Summer Exhibitions Gallery Talk
Join us Saturday, July 27, from 1 to 3pm for a gallery talk with the artists of Transitional Objects, AAC resident artist Jen Noone and photographer Jason Horowitz. Tour the exhibitions with the participating artists and AAC staff, engage in a conversation about the works on view, and then join us for a reception to meet and mingle with these talented artists.
Transitional Objects highlights artists who explore human relationships to inanimate material – commodities, tools, personal belongings, clothing, and all of the other nonliving substances that populate our daily lives. Working in sculpture, installation, and video, these artists experiment with unconventional materials, take inspiration from or produce functional objects, and create sculptures that elucidate both the allure and the difficulty of material forms.
Transitional Objects artists: Kyle Bauer, Calder Brannock, Dexter Ciprian, Emily Culver, Liz Ensz, Kyle Hittmeier, Trish Tillman, and Holly Trout.
Jen Noone: Sort of, Kind of, Almost
In Sort of, Kind of, Almost, Jen Noone both enacts and subtly critiques the endless pursuit of perfection. Manipulating the material characteristics of latex paint, Noone repeatedly coats the surfaces of acrylic boxes, picture frames, and shelving units, before scraping away layers of the dried latex. Each new layer of paint represents an attempt to improve upon the previous layers but, rather than perfection, the result is a messy accumulation of frayed skins, the evidence of past attempts. While the pursuit of perfection may inevitably result in failure, Noone’s work suggests that the quest for the ideal form, even if it repeatedly misses the mark, has a beauty and charm all its own.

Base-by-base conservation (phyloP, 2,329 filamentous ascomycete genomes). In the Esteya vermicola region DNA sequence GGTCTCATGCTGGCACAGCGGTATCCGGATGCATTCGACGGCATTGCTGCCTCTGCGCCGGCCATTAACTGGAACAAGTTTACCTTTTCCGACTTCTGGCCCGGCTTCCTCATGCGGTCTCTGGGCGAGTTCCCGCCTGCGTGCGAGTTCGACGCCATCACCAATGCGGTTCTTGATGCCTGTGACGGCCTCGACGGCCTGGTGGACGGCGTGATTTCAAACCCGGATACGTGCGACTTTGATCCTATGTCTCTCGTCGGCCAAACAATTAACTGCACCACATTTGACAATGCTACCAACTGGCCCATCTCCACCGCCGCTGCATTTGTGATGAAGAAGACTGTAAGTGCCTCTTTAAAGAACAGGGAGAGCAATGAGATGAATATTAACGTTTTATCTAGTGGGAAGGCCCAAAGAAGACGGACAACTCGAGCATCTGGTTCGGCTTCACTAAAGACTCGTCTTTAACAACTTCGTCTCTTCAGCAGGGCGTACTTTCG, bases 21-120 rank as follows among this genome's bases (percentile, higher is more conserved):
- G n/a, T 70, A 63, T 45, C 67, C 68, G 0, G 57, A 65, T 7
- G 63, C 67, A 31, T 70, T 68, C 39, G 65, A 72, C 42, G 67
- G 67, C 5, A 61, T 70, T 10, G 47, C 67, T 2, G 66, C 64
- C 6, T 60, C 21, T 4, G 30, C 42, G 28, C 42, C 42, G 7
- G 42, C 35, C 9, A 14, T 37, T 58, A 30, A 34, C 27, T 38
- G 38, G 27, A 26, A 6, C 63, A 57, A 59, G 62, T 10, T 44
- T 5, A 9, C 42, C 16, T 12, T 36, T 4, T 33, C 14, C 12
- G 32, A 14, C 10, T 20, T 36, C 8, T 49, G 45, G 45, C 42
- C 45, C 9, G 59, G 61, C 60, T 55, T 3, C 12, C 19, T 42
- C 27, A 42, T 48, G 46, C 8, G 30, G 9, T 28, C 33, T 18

Ashton Heights Re/Seen
In his Re/Seen series, photographer Jason Horowitz uses the Photo Sphere/Street View app and his smartphone’s camera to create immersive abstract views. By subverting and manipulating the normal process for creating panoramas, Horowitz disassembles and reconstructs 360° scenes. The resulting images represent a new kind of computational photographic “seeing”, a melding of Horowitz’s vision and the programming of the camera app’s artificial intelligence. Instead of depicting the world in a realistic documentary fashion, the finished works playfully bend space and time to create images that reinterpret reality through a dizzying sense of mystery. For Ashton Heights Re/Seen, Horowitz presents a selection of images from the Re/Seen series all made a short distance from Arlington Arts Center. Through their surreal beauty, the images encourage viewers to reconsider the possibilities of both their immediate surroundings and the technology they hold in their hands every day.